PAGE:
WAGE THEFT: A Labor Day Message from Kim Bobo
August 31, 2018
Kim Bobo is Co-Director of the Virginia Interfaith Center for Public Policy and the author of Wage Theft in America: Why Millions of Workers are not Getting Paid and What We can do about it.
Stop and Deter Wage Theft in Virginia
Almost every week I hear a new wage theft story about a worker who didn’t get paid minimum wage, didn’t get paid for overtime hours, didn’t get paid for all the hours worked, had tips stolen or was called an “independent contractor” when the worker was really an employee – all victims of wage theft.
This week’s story was typical. A friend has a nephew who struggled to find a job and finally found work in a restaurant. He worked there for three months, but the employer routinely didn’t pay him for all the hours worked, cheating him of hundreds of dollars.
If the young man had called the Department of Labor and Industries (DOLI) to complain, DOLI staff would have told him he could get fired for filing a complaint. Virginia law has no protection against retaliation for filing a complaint. Had DOLI investigated, it would only have been able to recover unpaid wages for this young man and not for other employees of the restaurant who probably had been cheated too.
Although there are many honorable restaurant employers who pay workers fairly, restaurants, as a sector, are notorious for wage theft. Many dishwashers and cooks are paid as independent contractors, which is illegal, or paid a flat amount, such as $200 for 50 hours of work, which is illegal. Many restaurants cheat wait staff of their tips or refuse to pay the tipped minimum wage. Restaurant workers would be hard pressed to understand how their wages are being shorted because they don’t get paystubs. Virginia has no requirement that workers get a paystub, even though every employer must calculate the information in order to pay the worker and employer taxes (social security, Medicare, unemployment and workers compensation).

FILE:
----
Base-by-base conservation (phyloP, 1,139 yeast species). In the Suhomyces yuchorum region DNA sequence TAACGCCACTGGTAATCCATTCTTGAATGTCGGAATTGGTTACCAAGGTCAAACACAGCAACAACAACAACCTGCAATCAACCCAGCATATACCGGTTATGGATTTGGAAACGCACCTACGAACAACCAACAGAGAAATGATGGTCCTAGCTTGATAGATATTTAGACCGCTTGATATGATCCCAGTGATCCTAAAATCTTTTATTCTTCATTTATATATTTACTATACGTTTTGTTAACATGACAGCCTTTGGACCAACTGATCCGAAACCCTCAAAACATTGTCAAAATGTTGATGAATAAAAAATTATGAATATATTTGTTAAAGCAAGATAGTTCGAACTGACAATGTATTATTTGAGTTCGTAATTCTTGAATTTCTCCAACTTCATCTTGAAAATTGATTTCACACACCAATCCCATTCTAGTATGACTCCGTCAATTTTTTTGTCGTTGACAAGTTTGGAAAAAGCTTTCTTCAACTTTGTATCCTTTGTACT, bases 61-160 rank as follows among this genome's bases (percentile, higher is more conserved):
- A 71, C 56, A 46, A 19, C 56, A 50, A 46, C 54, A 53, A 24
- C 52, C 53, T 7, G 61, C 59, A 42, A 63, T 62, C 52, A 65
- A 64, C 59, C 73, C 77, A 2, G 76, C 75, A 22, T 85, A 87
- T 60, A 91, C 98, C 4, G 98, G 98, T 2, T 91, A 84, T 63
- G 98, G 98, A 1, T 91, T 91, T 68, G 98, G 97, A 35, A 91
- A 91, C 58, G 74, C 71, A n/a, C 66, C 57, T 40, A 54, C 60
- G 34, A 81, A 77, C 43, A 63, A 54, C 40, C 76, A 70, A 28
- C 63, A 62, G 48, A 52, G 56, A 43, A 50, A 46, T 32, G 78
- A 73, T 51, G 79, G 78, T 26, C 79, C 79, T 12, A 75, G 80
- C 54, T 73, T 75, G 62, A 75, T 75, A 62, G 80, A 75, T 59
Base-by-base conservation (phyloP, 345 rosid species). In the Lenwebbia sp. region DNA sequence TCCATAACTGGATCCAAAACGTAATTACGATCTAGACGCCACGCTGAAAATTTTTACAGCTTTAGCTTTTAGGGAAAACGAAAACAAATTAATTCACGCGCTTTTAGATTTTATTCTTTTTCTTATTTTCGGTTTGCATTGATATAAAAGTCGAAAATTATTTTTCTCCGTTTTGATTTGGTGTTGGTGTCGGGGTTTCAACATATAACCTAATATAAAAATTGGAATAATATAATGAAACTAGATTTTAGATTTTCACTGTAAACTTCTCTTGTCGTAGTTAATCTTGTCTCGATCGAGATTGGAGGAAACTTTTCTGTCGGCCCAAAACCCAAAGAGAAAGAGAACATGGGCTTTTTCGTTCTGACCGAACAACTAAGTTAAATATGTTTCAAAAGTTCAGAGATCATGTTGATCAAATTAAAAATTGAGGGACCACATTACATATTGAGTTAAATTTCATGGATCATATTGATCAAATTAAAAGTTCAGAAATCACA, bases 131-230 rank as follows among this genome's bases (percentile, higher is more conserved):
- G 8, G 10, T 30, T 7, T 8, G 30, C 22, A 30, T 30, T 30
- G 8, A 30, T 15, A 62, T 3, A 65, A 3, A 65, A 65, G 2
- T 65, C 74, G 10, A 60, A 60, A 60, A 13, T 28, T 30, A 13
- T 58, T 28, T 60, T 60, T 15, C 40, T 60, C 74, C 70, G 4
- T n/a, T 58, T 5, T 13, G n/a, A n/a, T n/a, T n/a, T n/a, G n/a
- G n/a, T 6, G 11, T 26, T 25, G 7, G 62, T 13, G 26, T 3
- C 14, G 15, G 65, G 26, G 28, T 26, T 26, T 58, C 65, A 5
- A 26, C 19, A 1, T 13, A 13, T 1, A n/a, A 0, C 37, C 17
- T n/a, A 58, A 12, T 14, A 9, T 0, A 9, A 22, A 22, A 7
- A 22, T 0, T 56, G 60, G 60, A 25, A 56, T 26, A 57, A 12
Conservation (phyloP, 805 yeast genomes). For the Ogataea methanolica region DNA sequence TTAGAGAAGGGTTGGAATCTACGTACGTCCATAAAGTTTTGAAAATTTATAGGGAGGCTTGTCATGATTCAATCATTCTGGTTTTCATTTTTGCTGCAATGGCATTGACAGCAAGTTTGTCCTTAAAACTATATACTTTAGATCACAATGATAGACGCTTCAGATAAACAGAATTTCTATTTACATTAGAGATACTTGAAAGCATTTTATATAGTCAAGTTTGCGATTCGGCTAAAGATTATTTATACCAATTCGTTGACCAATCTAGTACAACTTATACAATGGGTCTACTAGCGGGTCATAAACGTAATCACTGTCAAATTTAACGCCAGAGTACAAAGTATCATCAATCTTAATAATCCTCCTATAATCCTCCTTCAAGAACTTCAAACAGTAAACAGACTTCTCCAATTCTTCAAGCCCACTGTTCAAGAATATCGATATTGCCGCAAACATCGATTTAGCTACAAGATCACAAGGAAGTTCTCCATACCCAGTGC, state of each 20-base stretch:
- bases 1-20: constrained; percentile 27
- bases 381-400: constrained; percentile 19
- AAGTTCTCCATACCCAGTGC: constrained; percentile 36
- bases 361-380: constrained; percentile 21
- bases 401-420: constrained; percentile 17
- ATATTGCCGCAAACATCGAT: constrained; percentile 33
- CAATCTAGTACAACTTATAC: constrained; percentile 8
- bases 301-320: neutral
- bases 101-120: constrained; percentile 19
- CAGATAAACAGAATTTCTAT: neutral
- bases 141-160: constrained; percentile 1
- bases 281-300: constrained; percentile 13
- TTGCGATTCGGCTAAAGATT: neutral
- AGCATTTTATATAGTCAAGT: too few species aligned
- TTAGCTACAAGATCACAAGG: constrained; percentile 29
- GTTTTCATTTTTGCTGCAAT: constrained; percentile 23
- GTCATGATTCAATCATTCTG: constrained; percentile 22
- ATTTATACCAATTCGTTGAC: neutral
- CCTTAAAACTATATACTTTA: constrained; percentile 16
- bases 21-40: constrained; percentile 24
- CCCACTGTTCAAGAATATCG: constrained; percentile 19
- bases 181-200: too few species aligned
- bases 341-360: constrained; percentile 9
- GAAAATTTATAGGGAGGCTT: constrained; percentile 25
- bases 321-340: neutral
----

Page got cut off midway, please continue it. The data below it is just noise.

Virginia’s wage laws do not adequately protect workers, like this young man, nor do they protect law-abiding businesses that play by the rules and are undercut by unethical employers who cheat workers. During the last General Assembly, Senator Wagner (R-Virginia Beach), Delegate Habeeb (R-Salem) and Delegate Krizek (D-Alexandria) worked with my organization, the Virginia Interfaith Center for Public Policy, to introduce modest reforms to strengthen Virginia’s enforcement against wage theft, because they wanted to protect workers and also level the playing field for businesses. Senator Wagner himself had experience being an employer who paid workers fairly and had to compete in bids against employers who weren’t paying workers their legally owed wages.
Virginia prides itself on being a great environment for business. It must also be a great environment for workers, and it’s not. So far this year, more than 16,000 workers have reached out to DOLI about wage problems; Many who call DOLI don’t pursue claims because they fear retaliation. And, DOLI is woefully understaffed, with only three wage investigators for the entire state.
Labor Day is a time to celebrate the dignity of all workers. Workers deserve to earn all their wages. Businesses deserve a level playing field. Virginia should strengthen enforcement against wage theft. The Virginia Interfaith Center for Public Policy is advocating for the General Assembly to:
- Remove the Jim Crow exemptions from minimum wage. Almost every category of job in Virginia that was historically held by African Americans is exempt from the state minimum wage.
- Remove the piecework exemption from minimum wage. Virginia’s minimum wage law should mirror federal law, which allows employers to pay by the piece but requires that they still pay minimum wage.
- Require employers to give workers a paystub. Many workers don’t understand how they are being cheated because they aren’t given a paystub or record of their wages and deductions.
- Protect workers who file complaints from retaliation. What is the value of a complaint process if workers can be fired for filing a complaint.
- Encourage reasonable investigations. DOLI can only investigate and recover for individual complainants. When DOLI investigates, it should be able to protect and recover for all the workers in the workplace.
- Allow private attorneys to take wage cases. One of the simplest ways to get more enforcement activity is to create a private cause of action, enabling attorneys to take the wage cases to court, recover workers’ wages and get paid reasonable fees.
- Hire more enforcement staff. Wage theft is widespread in Virginia. Three enforcement staff is not adequate.
This Labor Day, let’s recognize that wage theft harms everyone. Let’s figure out how to better protect workers and level the playing field for businesses. Let’s make Virginia a place for workers as well as lovers.